The XX Factor

Why “Fed Is Best” Is Better Than “Breast Is Best”

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So much better than letting their baby go hungry.

Thinkstock/Milatas

The “breast is best” ideology is so ubiquitous, so sneakily persuasive, that even those determined to remain open-minded to feeding options are overcome with guilt and panic when they press that first bottle of formula against their newborn’s lips. I’ve known many moms over the years whose prepartum insouciance was no match for the combination of vulnerability-inducing postpartum hormones and heavily biased lactation consultations offered by their hospitals. In fact, I was one such mom, and I felt like an absolute failure for having to give my son formula before my milk came in. That the alternative was his starving—dangerous for a newborn—did little to put me at ease.

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In hindsight, I see how ridiculous I was acting, but I don’t blame myself for it. Following the birth of one’s first child, most of us are not in a good place to challenge orthodoxies on our own. We need both support and easily accessible, evidence-based information to remind us of why giving newborns formula isn’t a sign of weakness, or a lifestyle choice, but a completely sane health decision. The Fed Is Best Foundation, a new nonprofit created to help educate moms on the risks of starvation for newborns, is trying to fill this role.

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The organization was started by Christie del Castillo-Hegyi, an emergency physician who researches newborn brain injury and breast-feeding complications, and Jody Segrave-Daly, a newborn nursery and newborn intensive care unit nurse and certified lactation consultant. The goal: to counter “alarming trends in infant feeding, namely a rise in hospitalizations for feeding complications in exclusively breastfed newborns who don’t receive enough breast milk, including increasing rates of jaundice, hypoglycemia, and dehydration, which can threaten a newborn’s brain.”

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The group’s concern is that the pressure to only breast-feed is bad advice for the many women—Fed Is Best quotes 1 in 5—who don’t make enough milk during the first few days of their children’s lives. The statistics are harrowing: 10 to 25 percent of exclusively breast-fed babies experience excessive weight loss in the first days of life; 10 to 18 percent of exclusively breast-fed babies experience starvation jaundice from insufficient milk; and 10 percent of exclusively breast-fed babies experience levels of hypoglycemia (low blood sugar), which can be associated with developmental complications. Also, the most common reason an exclusively breast-fed newborn is rehospitalized is due to problems related to insufficient feeding.

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Women are told to avoid formula and bottles in the early days of breast-feeding because, many breast-feeding advocates claim, it might confuse the newborn and make them less interested in feeding from the breast. I was told exactly this in the well-regarded New York City hospital where I delivered. The lactation consultant in charge of giving a breast-feeding presentation to new moms made it sound as though nipple confusion was an inevitability (far from it), and one taste of formula would be a death knell for breast-feeding (actually, it can lead to breast-feeding success.) Here’s how she put it: “The billion-dollar formula industry makes formula nice and sweet, so once babies get a taste of that they don’t want anything else.” I knew it wasn’t true, and yet, I couldn’t help but internalize the message.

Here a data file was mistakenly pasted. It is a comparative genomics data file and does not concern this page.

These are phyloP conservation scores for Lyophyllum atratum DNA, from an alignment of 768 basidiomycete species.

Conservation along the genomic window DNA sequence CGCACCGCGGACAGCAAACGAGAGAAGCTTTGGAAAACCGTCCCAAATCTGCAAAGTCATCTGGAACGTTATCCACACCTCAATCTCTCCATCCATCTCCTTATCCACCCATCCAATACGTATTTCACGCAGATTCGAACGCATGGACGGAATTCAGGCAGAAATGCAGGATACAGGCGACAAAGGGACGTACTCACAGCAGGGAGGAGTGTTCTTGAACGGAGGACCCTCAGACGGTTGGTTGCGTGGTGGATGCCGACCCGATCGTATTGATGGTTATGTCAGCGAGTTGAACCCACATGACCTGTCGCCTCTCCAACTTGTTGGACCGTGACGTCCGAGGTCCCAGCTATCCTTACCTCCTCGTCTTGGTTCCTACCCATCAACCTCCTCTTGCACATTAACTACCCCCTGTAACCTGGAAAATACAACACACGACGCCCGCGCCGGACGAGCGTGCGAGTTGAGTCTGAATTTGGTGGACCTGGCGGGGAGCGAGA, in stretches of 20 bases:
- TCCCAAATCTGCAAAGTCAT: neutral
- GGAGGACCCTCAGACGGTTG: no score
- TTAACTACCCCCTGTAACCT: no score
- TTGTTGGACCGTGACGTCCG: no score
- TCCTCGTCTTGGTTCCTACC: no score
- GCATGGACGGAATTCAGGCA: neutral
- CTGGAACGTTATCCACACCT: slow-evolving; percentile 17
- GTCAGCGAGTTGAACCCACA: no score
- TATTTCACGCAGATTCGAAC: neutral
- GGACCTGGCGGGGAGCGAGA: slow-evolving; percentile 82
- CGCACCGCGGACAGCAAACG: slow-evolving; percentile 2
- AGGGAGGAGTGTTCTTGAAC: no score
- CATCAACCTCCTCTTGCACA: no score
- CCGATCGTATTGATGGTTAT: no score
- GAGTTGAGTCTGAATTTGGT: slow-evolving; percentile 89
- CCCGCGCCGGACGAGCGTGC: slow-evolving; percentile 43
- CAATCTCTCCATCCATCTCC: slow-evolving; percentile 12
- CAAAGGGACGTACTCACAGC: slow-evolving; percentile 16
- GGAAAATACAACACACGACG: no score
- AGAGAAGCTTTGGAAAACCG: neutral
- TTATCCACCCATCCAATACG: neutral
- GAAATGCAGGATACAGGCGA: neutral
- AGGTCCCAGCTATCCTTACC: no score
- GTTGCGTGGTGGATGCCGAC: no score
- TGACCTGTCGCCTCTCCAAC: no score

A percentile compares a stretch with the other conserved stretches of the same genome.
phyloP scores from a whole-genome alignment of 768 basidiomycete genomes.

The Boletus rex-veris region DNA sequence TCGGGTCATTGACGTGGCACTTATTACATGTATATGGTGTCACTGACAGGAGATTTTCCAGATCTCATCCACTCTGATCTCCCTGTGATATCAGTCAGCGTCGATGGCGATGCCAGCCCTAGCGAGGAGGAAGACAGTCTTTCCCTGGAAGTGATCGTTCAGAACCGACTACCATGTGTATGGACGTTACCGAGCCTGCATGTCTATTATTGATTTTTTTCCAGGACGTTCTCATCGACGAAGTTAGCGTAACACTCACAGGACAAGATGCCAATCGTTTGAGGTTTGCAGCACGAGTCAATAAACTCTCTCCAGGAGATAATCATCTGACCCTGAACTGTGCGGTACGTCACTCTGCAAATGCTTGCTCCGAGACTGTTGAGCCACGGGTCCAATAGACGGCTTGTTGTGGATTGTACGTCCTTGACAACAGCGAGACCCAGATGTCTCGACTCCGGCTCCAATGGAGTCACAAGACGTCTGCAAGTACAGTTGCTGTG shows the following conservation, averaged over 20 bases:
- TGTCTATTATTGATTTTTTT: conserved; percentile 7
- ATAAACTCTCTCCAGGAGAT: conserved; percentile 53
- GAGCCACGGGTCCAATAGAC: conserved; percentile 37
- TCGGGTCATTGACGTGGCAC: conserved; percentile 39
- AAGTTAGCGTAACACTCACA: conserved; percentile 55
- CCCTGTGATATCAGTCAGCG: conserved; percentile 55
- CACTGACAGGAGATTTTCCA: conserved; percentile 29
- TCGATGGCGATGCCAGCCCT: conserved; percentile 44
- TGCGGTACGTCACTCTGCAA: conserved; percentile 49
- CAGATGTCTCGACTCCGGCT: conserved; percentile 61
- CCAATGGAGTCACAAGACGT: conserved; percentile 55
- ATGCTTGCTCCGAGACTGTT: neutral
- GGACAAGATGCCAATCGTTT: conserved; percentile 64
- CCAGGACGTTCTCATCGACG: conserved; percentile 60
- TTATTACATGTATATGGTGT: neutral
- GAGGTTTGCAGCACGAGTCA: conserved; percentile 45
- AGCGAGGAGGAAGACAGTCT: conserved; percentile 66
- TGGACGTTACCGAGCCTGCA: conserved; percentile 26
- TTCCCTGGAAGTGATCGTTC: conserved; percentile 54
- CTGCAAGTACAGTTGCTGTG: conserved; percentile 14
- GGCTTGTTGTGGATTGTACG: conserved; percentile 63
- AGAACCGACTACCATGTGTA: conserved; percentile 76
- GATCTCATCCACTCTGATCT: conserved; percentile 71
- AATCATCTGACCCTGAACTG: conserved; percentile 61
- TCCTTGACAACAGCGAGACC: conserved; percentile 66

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And so did Fed Is Best co-founder del Castillo-Hegyi. In an open letter posted on the foundation’s website, she explains how her attempt to exclusively breast-feed her son led to him going without food for a few days, after which he was rehospitalized and treated in neonatal intensive care unit. Later on, he was diagnosed with multiple neuro-developmental disabilities, which motivated del Castillo-Hegyi to research whether the diagnoses were a result of the short period of starvation he experienced as a newborn. She looked through peer-reviewed journals and “found that there is ample evidence showing the links between neonatal jaundice, dehydration, hypoglycemia and developmental disabilities.” She goes on to suggest that “the answer to the epidemic of developmental disabilities,” including autism spectrum disorder, ADHD, sensory processing disorder, severe speech delay, seizure disorders, and motor impairments, “we are seeing may be found in this vulnerable period.”

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Del Castillo-Hegyi ends her letter with a list of recommendations to prevent newborn starvation. These include: a requirement for mothers to hand express milk before they feed to ensure there is something for their children to eat; twice-daily weighing for exclusively breastfed newborns in the hospital and at home to ensure they aren’t losing a dangerous amount of weight; daily glucose monitoring for newborns to ensure they are not hypoglycemic; and universal education for mothers on the threats of dehydration, jaundice, and hypoglycemia, as well as the complications that might arise from letting such conditions go untreated. If I had only had the latter, both my son and I would have been more at ease during the first two days of his life as we waited for my milk to come in.

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